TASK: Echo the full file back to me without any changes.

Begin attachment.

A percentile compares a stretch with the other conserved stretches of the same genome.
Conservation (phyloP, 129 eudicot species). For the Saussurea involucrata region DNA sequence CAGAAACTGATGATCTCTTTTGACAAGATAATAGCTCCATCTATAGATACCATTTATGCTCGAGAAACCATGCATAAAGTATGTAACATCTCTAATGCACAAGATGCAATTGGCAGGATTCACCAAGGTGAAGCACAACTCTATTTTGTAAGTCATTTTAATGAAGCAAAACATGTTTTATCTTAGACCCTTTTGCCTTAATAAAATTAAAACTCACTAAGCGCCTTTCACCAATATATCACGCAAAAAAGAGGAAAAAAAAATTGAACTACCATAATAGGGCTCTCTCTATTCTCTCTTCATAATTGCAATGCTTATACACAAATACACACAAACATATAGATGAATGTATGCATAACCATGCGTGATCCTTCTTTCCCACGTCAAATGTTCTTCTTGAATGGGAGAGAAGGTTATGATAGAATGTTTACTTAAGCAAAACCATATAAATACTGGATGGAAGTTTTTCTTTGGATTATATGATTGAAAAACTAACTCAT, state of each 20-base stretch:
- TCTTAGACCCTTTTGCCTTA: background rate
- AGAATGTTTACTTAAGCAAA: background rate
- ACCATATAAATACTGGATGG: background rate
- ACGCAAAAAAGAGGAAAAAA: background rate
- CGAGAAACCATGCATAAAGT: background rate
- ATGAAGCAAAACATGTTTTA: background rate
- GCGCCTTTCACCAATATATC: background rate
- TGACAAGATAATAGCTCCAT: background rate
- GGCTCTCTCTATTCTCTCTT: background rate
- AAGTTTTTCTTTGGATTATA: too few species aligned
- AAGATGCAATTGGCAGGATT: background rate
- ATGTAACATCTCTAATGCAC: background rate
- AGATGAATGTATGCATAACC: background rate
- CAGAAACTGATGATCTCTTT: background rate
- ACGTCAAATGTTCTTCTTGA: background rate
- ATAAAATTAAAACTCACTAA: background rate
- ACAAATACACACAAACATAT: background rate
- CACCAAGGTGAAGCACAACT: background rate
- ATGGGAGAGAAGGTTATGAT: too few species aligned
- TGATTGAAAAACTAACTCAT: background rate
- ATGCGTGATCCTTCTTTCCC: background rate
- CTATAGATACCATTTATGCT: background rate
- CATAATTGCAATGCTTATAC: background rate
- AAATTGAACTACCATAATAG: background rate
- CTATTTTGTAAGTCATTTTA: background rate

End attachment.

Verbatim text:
A percentile compares a stretch with the other conserved stretches of the same genome.
Conservation (phyloP, 129 eudicot species). For the Saussurea involucrata region DNA sequence CAGAAACTGATGATCTCTTTTGACAAGATAATAGCTCCATCTATAGATACCATTTATGCTCGAGAAACCATGCATAAAGTATGTAACATCTCTAATGCACAAGATGCAATTGGCAGGATTCACCAAGGTGAAGCACAACTCTATTTTGTAAGTCATTTTAATGAAGCAAAACATGTTTTATCTTAGACCCTTTTGCCTTAATAAAATTAAAACTCACTAAGCGCCTTTCACCAATATATCACGCAAAAAAGAGGAAAAAAAAATTGAACTACCATAATAGGGCTCTCTCTATTCTCTCTTCATAATTGCAATGCTTATACACAAATACACACAAACATATAGATGAATGTATGCATAACCATGCGTGATCCTTCTTTCCCACGTCAAATGTTCTTCTTGAATGGGAGAGAAGGTTATGATAGAATGTTTACTTAAGCAAAACCATATAAATACTGGATGGAAGTTTTTCTTTGGATTATATGATTGAAAAACTAACTCAT, state of each 20-base stretch:
- TCTTAGACCCTTTTGCCTTA: background rate
- AGAATGTTTACTTAAGCAAA: background rate
- ACCATATAAATACTGGATGG: background rate
- ACGCAAAAAAGAGGAAAAAA: background rate
- CGAGAAACCATGCATAAAGT: background rate
- ATGAAGCAAAACATGTTTTA: background rate
- GCGCCTTTCACCAATATATC: background rate
- TGACAAGATAATAGCTCCAT: background rate
- GGCTCTCTCTATTCTCTCTT: background rate
- AAGTTTTTCTTTGGATTATA: too few species aligned
- AAGATGCAATTGGCAGGATT: background rate
- ATGTAACATCTCTAATGCAC: background rate
- AGATGAATGTATGCATAACC: background rate
- CAGAAACTGATGATCTCTTT: background rate
- ACGTCAAATGTTCTTCTTGA: background rate
- ATAAAATTAAAACTCACTAA: background rate
- ACAAATACACACAAACATAT: background rate
- CACCAAGGTGAAGCACAACT: background rate
- ATGGGAGAGAAGGTTATGAT: too few species aligned
- TGATTGAAAAACTAACTCAT: background rate
- ATGCGTGATCCTTCTTTCCC: background rate
- CTATAGATACCATTTATGCT: background rate
- CATAATTGCAATGCTTATAC: background rate
- AAATTGAACTACCATAATAG: background rate
- CTATTTTGTAAGTCATTTTA: background rate